The Biden administration is asking for public comment on whether to require most health insurance plans to cover a range of over-the-counter (OTC) preventive products, including contraception, for free.
The Affordable Care Act requires insurers to cover preventive services, including specific types of birth control, but only if they are prescribed. Insurers usually don’t cover OTC products.
The departments of Health and Human Services (HHS), Labor and the Treasury said they want comments on how such a policy would impact access to a range of OTC items, including contraceptives, tobacco smoking cessation products, folic acid during pregnancy and breastfeeding supplies.
The comment request builds off a series of executive orders from the White House, including one from June aimed at increasing access to contraception and family planning.
It also comes after the first OTC birth control pill was approved by the Food and Drug Administration earlier this year. Opill, made by Dublin-based Perrigo, is likely to become available in stores and online starting in early 2024 for women of all ages.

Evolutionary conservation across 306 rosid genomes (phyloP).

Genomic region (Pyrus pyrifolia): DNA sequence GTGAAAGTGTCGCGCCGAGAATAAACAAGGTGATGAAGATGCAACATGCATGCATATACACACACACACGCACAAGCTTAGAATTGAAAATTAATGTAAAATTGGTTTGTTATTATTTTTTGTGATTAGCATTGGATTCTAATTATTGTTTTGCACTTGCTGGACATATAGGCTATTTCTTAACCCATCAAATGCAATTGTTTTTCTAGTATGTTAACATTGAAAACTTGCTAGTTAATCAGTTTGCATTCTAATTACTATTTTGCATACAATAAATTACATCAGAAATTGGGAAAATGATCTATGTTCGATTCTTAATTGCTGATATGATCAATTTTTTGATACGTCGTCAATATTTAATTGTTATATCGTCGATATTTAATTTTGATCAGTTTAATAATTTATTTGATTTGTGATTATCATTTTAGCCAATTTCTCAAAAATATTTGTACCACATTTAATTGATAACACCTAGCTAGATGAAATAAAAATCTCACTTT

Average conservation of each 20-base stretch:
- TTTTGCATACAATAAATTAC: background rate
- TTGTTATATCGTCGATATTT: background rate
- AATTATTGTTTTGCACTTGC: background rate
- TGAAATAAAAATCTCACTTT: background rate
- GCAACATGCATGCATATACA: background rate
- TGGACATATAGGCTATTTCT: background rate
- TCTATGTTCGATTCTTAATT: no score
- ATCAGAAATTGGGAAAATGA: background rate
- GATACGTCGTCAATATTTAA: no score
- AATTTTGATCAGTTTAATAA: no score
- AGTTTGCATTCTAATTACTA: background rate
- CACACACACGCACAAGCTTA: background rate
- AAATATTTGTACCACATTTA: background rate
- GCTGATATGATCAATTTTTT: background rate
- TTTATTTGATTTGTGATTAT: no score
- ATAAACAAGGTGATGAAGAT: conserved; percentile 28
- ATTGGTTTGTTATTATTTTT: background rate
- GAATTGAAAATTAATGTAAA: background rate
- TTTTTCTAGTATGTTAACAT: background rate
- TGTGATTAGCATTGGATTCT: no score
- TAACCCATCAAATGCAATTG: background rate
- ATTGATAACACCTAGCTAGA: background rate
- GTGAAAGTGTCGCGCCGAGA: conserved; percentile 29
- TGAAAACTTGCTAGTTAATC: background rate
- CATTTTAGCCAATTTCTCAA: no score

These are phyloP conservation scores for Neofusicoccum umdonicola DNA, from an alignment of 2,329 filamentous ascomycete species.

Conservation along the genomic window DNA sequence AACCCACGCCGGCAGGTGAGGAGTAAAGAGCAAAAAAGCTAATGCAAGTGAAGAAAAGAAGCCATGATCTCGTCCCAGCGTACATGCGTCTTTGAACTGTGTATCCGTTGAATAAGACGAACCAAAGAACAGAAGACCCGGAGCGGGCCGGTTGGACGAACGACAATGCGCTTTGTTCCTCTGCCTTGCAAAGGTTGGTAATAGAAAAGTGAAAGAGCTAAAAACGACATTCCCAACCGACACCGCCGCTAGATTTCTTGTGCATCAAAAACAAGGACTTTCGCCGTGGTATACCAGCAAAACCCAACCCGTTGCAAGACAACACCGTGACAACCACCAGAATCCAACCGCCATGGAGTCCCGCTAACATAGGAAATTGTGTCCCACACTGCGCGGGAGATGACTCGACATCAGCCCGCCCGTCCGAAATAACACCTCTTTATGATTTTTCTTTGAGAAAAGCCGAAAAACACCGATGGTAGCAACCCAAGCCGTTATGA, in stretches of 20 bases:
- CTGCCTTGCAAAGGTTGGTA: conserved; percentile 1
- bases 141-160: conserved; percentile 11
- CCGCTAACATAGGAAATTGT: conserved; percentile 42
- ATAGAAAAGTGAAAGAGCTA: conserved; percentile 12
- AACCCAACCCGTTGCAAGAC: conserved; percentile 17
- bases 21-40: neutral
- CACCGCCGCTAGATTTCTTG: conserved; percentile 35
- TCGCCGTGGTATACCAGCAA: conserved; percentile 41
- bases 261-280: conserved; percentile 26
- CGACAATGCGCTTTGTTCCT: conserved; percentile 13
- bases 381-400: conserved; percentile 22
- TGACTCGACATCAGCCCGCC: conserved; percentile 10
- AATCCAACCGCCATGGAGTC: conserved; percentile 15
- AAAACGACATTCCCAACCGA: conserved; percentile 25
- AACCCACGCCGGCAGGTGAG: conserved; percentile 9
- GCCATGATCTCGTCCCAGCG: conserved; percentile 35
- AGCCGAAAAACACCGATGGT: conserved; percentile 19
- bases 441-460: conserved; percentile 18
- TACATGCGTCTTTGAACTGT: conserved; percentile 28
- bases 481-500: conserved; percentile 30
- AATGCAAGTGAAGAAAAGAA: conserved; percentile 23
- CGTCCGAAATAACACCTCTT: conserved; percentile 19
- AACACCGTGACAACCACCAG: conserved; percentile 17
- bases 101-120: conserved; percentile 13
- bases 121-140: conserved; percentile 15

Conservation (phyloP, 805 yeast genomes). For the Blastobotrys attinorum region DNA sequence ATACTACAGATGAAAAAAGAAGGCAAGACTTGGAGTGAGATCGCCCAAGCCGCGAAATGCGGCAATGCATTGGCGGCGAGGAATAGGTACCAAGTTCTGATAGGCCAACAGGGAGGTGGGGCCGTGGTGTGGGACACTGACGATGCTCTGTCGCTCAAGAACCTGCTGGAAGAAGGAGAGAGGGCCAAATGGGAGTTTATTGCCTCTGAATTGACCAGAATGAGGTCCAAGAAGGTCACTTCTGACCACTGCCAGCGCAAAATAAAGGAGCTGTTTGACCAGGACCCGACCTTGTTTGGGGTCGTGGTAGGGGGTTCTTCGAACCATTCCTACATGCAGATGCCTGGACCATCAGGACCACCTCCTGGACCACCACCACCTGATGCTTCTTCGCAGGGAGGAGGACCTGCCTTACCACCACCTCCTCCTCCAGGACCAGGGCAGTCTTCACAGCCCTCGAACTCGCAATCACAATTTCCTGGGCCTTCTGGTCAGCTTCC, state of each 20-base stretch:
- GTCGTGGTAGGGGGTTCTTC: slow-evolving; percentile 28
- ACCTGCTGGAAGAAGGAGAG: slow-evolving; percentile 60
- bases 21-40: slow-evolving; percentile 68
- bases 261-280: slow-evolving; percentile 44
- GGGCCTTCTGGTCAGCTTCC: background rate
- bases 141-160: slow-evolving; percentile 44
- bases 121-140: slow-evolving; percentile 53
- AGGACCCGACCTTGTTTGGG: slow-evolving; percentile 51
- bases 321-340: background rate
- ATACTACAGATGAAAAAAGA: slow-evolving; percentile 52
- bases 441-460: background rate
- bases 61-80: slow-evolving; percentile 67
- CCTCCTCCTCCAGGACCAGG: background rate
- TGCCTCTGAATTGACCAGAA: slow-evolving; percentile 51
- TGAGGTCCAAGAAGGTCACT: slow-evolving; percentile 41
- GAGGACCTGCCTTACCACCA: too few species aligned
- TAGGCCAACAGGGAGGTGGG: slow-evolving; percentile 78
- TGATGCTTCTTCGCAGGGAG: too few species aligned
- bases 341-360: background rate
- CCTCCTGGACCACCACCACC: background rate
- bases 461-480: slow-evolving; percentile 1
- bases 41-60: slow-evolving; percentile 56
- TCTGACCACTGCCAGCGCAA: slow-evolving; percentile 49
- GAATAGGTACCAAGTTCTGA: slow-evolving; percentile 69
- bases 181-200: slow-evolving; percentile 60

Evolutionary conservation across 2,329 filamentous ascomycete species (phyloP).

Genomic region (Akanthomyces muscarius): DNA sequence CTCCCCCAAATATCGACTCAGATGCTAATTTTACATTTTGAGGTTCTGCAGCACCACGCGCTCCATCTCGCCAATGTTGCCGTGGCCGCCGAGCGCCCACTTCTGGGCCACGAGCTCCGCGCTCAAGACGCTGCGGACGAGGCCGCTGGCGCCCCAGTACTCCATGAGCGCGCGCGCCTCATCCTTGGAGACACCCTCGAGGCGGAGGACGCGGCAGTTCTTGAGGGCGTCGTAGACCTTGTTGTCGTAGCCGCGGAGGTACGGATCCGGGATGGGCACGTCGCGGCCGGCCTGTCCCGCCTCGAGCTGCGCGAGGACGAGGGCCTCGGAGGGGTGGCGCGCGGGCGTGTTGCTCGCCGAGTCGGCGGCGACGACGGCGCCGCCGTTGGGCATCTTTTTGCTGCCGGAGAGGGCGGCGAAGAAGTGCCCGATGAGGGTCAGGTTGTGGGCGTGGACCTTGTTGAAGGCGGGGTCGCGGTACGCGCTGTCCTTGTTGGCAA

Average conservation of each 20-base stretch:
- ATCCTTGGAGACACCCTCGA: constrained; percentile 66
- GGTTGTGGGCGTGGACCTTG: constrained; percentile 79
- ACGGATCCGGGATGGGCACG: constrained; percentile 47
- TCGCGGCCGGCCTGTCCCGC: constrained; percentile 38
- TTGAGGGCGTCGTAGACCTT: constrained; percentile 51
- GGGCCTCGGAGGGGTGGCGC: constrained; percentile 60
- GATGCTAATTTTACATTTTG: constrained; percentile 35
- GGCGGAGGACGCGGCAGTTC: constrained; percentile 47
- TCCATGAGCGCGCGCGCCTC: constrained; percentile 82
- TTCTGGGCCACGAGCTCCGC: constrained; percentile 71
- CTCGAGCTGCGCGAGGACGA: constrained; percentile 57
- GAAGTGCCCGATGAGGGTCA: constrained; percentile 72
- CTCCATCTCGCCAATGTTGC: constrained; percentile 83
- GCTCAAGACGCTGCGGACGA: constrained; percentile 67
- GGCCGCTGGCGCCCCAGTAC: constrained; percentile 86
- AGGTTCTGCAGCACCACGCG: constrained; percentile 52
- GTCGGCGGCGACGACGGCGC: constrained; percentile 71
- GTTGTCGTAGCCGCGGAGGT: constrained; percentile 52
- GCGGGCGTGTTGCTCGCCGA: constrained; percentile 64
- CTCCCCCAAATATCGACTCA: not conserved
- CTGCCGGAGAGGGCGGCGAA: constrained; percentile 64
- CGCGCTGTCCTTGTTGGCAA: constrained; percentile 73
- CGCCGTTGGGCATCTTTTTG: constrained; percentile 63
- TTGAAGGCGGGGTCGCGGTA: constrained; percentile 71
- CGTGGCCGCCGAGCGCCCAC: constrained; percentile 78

The push to make birth control available over-the-counter has been happening for years, but after the Supreme Court overturned Roe v. Wade and ended the constitutional right to an abortion, the movement took on more urgency.
The price of Opill hasn’t been disclosed yet, but studies have shown even a small cost burden can present a significant barrier and make a drug inaccessible.
“We know that making preventive care available over the counter can improve access — but there may still be cost barriers,” HHS Secretary Xavier Becerra said in a statement.
In the announcement, the agencies said they were focused on advancing health equity and hoped the comments would expand understanding in “addressing systemic racism and historic inequity for women and LGBTQIA communities.”